In Conversation: Visual Meditations on Black Masculinity,” at the African American Museum in Philadelphia (AAMP).

"The two-gallery exhibition of photography explores the construct of Black masculinity, through the lenses of 55 women and non-binary photographers of African descent. Through an array of photographic genres including documentary, fashion, portraiture and conceptual, these image makers share interpretations, observations and their own experiences concerning the notions of Black men, masculinity, sexuality and gender identity.

In Conversation asks the visitors to reconsider their preconceived notions about Blackness and masculinity. The exhibitions give a glimpse into each photographer’s ongoing series or collection of images creating a vast representation of Black male hood. The photographs in this exhibition reveal the image maker’s attempt to push the conversations and views of Black male hood beyond the simplicity of its stereotypes.

This exhibition is guest-curated by MFON co-founders Laylah Amatullah Barrayn and Adama Delphine Fawundu."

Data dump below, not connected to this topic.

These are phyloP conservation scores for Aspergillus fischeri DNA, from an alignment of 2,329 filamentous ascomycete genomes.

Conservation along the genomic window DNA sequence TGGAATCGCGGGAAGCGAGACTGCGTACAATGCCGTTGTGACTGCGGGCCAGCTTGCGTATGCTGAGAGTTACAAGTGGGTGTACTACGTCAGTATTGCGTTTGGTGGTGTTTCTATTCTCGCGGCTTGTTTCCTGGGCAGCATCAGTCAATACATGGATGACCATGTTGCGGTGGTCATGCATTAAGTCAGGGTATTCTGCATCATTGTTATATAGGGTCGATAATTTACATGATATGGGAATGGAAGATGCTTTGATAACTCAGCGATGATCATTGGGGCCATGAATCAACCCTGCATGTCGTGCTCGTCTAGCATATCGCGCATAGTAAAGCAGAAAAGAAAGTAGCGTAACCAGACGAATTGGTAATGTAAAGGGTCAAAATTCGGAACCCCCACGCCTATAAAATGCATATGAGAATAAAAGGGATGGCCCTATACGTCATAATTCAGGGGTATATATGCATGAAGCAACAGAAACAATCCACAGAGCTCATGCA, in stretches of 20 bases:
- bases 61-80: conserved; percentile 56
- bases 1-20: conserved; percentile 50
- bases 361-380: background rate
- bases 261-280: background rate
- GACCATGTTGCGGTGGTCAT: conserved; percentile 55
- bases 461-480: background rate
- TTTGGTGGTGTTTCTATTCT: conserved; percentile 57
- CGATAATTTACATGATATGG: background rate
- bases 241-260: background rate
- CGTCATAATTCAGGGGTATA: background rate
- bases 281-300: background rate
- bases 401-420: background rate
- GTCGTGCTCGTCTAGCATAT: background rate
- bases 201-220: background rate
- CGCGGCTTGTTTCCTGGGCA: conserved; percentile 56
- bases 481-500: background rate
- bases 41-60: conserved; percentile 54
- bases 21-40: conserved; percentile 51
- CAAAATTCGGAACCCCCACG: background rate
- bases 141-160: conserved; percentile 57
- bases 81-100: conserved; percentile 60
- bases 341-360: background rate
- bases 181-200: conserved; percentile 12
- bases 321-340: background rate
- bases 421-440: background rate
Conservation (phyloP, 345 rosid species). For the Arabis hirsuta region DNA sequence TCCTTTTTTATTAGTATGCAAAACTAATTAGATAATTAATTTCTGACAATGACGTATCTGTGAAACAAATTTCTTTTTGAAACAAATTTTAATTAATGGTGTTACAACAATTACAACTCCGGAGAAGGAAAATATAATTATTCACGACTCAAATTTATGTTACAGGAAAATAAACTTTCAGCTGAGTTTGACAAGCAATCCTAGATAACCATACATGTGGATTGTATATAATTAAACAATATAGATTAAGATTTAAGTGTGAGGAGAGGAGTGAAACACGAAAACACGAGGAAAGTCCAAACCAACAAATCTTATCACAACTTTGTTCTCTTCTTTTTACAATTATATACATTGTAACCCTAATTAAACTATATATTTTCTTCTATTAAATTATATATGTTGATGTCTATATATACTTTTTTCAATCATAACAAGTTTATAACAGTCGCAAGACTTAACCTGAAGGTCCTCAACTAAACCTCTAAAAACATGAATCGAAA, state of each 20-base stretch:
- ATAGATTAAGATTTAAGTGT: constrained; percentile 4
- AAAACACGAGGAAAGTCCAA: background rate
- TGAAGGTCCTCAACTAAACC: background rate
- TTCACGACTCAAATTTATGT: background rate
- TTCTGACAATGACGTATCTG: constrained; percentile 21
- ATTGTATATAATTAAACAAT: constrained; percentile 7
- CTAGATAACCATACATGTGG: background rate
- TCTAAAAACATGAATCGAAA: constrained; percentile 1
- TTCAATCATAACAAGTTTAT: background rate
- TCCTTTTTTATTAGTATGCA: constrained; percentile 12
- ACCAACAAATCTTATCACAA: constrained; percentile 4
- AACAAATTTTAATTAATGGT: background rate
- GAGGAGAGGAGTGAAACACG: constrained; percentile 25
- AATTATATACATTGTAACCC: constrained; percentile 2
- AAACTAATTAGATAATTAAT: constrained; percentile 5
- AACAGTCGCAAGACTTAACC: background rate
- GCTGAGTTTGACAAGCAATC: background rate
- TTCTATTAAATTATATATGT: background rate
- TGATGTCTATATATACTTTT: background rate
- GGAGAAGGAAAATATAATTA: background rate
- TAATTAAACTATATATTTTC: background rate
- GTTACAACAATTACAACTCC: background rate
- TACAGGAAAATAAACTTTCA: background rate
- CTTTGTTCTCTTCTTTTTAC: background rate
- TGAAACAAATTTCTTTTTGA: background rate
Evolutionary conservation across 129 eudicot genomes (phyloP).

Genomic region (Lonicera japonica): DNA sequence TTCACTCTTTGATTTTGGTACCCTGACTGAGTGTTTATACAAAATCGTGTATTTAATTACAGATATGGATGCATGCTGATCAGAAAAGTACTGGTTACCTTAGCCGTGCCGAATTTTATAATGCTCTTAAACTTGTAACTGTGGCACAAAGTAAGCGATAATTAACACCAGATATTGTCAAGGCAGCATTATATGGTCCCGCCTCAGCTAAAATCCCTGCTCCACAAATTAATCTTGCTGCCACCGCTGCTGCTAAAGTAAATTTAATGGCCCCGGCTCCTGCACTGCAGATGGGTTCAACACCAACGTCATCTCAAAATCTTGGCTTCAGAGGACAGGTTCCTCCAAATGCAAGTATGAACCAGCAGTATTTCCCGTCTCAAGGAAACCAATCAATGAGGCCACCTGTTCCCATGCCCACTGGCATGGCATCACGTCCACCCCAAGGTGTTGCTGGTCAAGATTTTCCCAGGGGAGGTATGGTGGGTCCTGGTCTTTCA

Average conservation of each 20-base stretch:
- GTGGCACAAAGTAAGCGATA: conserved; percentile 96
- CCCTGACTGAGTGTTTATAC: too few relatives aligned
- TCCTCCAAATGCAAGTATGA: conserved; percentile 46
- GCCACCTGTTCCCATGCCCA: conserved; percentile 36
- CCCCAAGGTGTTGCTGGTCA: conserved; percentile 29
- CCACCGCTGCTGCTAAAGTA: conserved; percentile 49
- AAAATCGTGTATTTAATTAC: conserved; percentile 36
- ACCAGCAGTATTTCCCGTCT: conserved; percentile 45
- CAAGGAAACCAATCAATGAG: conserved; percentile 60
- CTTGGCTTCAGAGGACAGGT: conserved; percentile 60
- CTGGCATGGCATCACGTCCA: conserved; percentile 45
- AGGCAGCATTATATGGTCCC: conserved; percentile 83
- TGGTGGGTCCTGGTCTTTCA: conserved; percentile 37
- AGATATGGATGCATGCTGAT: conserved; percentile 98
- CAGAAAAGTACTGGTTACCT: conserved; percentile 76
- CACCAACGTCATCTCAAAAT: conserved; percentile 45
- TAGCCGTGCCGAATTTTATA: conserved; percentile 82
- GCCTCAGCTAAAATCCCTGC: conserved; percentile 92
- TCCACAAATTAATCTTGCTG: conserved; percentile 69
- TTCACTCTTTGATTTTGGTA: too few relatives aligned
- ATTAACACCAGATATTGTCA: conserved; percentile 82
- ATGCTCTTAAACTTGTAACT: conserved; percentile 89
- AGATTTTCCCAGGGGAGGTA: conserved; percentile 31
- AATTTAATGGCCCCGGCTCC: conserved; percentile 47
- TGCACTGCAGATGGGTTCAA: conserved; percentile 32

The New Black Vanguard: Photography Between Art and Fashion, Curated by Antwaun Sargent

"The New Black Vanguard: Photography between Art and Fashion presents fifteen artists, whose vibrant portraits and conceptual images fuse the genres of art and fashion photography in ways that break down long-established boundaries. Their work has been widely consumed in traditional lifestyle magazines, ad campaigns, and museums, as well as on their individual social-media channels, reinfusing the contemporary visual vocabulary around beauty and the body with new vitality and substance. The images open up conversations around the roles of the black body and black lives as subject matter; collectively, they celebrate black creativity and the cross-pollination between art, fashion, and culture in constructing an image. Seeking to challenge the idea that blackness is homogenous, the works serve as a form of visual activism. It’s a perspective often seen from this loose movement of emerging talents, who are creating photography in vastly different contexts—New York and Johannesburg, Lagos and London. The results—often made in collaboration with black stylists and fashion designers—present new perspectives on the medium of photography and the notions of race and beauty, gender and power."

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